THE BATTLE FOR BOWEN HILLS by Peter Gray
Starting in 1972, inner-city residents of the city of Brisbane in Australia struggled against the Queensland Government’s plan to build a freeway that would destroy their community. The Government was cold-hearted and dismissive of the community’s concerns, plus the residents were offered inadequate compensation for their properties. As their voice went unheard, the residents decided to change tact and joined together in and effort to make the Government “sit up and take notice” of them.
To highlight their case, the residents and their supporters occupied recently evacuated Main Roads Department houses. The State Government responded with a provocative show of strength. They used the police to carry out evictions. The Government also used scab labour to hurriedly demolish houses right before people’s eyes. The protestors were forced into frightening confrontations with baton-wielding police dramatically captured in this film. When the protestors appealed for justice, they were dismissed by the Minister for Main Roads as “fairies” and “a pain in the neck.”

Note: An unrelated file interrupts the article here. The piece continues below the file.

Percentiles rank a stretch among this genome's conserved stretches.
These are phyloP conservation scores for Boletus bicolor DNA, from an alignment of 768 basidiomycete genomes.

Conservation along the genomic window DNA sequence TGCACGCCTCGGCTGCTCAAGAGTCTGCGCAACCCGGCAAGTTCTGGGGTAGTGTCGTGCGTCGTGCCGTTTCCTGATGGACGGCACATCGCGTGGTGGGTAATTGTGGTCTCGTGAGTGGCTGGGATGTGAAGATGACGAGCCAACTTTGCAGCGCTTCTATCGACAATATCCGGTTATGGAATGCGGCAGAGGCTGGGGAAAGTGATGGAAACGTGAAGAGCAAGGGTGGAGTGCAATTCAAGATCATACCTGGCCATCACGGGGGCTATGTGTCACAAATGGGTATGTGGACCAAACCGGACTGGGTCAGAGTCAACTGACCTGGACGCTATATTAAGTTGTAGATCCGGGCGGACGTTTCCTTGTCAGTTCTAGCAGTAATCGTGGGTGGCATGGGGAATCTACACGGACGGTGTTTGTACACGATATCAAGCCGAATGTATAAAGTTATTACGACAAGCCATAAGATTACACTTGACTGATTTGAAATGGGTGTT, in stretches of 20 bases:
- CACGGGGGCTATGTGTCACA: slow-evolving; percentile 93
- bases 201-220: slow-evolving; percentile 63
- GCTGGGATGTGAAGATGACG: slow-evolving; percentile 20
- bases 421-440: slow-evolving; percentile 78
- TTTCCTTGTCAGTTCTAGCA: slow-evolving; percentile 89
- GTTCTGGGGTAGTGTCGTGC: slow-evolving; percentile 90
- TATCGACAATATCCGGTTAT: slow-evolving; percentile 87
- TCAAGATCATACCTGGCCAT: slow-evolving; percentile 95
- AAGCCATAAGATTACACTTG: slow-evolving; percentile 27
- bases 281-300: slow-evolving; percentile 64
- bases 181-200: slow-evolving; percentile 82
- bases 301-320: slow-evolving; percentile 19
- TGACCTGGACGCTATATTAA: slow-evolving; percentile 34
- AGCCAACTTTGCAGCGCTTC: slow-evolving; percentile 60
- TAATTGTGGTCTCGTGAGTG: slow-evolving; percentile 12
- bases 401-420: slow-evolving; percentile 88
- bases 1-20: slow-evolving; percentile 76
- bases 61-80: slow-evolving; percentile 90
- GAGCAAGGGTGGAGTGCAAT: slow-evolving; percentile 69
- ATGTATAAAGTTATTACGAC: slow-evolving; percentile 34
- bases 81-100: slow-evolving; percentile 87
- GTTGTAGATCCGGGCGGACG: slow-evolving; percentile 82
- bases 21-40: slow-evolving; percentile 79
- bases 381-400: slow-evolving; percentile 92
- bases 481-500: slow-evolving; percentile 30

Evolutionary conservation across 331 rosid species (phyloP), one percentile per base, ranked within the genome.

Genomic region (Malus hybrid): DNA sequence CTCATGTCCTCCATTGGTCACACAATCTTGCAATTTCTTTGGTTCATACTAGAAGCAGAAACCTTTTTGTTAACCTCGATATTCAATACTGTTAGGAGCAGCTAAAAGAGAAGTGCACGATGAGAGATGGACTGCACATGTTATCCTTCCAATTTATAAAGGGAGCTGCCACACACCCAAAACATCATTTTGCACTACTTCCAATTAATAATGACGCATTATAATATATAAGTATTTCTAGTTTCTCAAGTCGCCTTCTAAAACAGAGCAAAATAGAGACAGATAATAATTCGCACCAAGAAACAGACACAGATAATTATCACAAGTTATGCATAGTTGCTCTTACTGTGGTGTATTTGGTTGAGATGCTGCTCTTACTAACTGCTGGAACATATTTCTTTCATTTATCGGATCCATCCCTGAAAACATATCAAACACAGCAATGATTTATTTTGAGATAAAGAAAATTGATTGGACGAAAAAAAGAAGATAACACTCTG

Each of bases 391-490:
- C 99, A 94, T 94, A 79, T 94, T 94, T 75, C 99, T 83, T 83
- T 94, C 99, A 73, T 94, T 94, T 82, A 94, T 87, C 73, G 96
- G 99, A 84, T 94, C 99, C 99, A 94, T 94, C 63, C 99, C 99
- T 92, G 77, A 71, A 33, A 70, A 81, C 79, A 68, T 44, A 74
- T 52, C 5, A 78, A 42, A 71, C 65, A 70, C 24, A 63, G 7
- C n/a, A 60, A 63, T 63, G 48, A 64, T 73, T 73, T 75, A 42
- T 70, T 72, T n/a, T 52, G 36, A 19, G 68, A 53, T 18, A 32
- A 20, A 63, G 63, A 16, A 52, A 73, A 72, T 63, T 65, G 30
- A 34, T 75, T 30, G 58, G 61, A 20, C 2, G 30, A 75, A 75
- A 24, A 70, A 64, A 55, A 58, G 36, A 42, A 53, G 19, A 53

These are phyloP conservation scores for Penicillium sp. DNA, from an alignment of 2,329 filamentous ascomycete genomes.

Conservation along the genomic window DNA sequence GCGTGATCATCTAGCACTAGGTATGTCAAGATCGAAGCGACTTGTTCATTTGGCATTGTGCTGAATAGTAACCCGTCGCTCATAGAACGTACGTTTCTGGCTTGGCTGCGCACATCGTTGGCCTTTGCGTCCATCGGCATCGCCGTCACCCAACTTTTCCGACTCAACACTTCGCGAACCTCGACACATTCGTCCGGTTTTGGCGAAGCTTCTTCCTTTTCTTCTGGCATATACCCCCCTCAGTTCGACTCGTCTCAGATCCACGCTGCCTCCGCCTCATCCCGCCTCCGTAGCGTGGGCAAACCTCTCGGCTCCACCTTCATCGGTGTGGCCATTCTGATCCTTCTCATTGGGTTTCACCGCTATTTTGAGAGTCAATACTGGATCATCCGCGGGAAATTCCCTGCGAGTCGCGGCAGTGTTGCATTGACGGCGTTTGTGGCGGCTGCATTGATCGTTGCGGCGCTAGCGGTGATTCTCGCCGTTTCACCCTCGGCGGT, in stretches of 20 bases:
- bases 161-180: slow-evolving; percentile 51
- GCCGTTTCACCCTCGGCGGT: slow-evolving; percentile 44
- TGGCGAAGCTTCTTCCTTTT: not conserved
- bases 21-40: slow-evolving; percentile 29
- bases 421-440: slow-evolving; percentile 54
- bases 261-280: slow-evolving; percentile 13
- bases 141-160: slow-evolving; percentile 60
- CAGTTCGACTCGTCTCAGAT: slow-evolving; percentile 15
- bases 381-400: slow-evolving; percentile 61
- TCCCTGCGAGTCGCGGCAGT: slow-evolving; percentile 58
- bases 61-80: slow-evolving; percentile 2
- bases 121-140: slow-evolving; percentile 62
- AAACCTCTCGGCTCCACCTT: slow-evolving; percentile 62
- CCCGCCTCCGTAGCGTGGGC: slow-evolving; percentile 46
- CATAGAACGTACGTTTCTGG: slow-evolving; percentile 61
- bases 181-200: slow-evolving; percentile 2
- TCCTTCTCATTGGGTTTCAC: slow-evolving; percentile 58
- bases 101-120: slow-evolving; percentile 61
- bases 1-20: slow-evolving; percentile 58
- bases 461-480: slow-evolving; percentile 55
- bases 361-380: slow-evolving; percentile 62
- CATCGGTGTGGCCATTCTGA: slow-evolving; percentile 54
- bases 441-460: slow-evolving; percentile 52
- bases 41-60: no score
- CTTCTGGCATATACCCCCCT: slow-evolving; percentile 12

The residents ultimately won the battle. The freeway was never built. Unfortunately their victory came at a price with the partial dismantling of their community in the process.
This film is about winning and how to win. While highlighting the valiant struggle of the people of Bowen Hills, this is also a universal story that may prove helpful to others facing a similar threat.